I miss my mom and dad. If someone had told me that I would feel this way when I was 16-years-old, I would’ve laughed and said “Yeah right. My parents sort of suck…” and gone back to dyeing my hair purple or whatever other gay stuff I used to do when I was “straight.” Like most teenagers, I had a rocky relationship with my parents and with good reason. When I was fourteen, my father remarried and moved to Los Angeles to start a new family, which left me with a mother who, by all accounts, was quickly unraveling.
Countless honest conversations and one successful stint in rehab later, my parents and I finally found common ground with each other in my twenties. Now I’m sort of obsessed with them. I miss them all the time and I know for a fact that I call my father more than he calls me. It’s funny to think about how tumultuous the relationships used to be. I recall the things I used to say to them as a surly teenager and cringe. How could I be so cruel to the people who loved me the most? Then I remember that that’s how it usually works. You hurt the people you love the most because you can.
My family isn’t normal. Big surprise. What families are? But when I went away to college and was introduced to a diverse group of friends, I would hear stories about their upbringings and be horrified. As much as I felt like my parents had done a crappy job raising me, I couldn’t BELIEVE what some other people went through. I no longer had a right to complain. As flawed as I felt my parents were, they loved me to pieces. That’s something I assumed all parents felt for their children but after hearing about other people’s experiences, I became not so sure. Was it possible for a parent to not love their own child? Even today I don’t know the answer to this and it’s probably something I’ll never know. When it comes to other people’s families, you don’t have much insight into what is really going on behind closed doors.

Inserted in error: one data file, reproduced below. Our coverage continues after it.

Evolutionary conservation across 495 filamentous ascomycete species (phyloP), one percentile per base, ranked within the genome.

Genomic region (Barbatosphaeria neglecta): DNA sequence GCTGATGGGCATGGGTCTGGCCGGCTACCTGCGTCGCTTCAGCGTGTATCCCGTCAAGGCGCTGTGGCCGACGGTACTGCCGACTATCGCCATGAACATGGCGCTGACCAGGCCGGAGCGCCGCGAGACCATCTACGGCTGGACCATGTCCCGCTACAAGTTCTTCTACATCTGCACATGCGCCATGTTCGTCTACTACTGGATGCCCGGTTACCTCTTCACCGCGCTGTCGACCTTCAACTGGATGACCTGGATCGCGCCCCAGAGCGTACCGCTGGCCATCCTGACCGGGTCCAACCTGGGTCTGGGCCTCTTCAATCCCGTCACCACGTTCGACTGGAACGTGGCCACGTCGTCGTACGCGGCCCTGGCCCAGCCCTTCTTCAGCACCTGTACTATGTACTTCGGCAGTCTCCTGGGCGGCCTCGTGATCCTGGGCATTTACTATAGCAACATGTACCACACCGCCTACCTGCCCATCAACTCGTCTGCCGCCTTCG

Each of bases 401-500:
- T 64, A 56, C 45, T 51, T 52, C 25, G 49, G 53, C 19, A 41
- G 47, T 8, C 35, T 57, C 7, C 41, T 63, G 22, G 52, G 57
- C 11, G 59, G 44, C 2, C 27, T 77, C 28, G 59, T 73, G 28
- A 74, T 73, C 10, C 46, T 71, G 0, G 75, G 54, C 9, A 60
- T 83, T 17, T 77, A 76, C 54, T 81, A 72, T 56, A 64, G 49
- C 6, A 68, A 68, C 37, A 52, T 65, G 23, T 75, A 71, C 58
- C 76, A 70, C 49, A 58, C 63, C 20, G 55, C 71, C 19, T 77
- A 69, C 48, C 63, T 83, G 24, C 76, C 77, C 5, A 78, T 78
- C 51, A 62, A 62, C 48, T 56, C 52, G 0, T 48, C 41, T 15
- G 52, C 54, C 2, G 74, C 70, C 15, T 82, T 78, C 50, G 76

During college I began to appreciate my parents more. Absence had certainly made my heart grow fonder and it’s only increased since I’ve graduated. In the past year or two, I’ve frequently felt “unsafe.” I don’t mean to say that I think someone is going to break into my apartment and kill me. Rather it’s a different kind of vulnerability, more subtle. I moved 3,000 miles away from my parents four years ago and I still miss them every single day. They’re the reason why I know I’ll eventually move back to California. I have guilt being in New York because what if my parents die prematurely and I’ve missed out on their last years? It sounds morbid but I think it’s something a lot of people feel, especially as they see their parents get older.
I’m going home to California for a month for the holidays and I can’t wait to just feel safe in my dad’s house and feel safe in my mom’s house and hug them and tell them how much I love them. Because I do. I love them very much.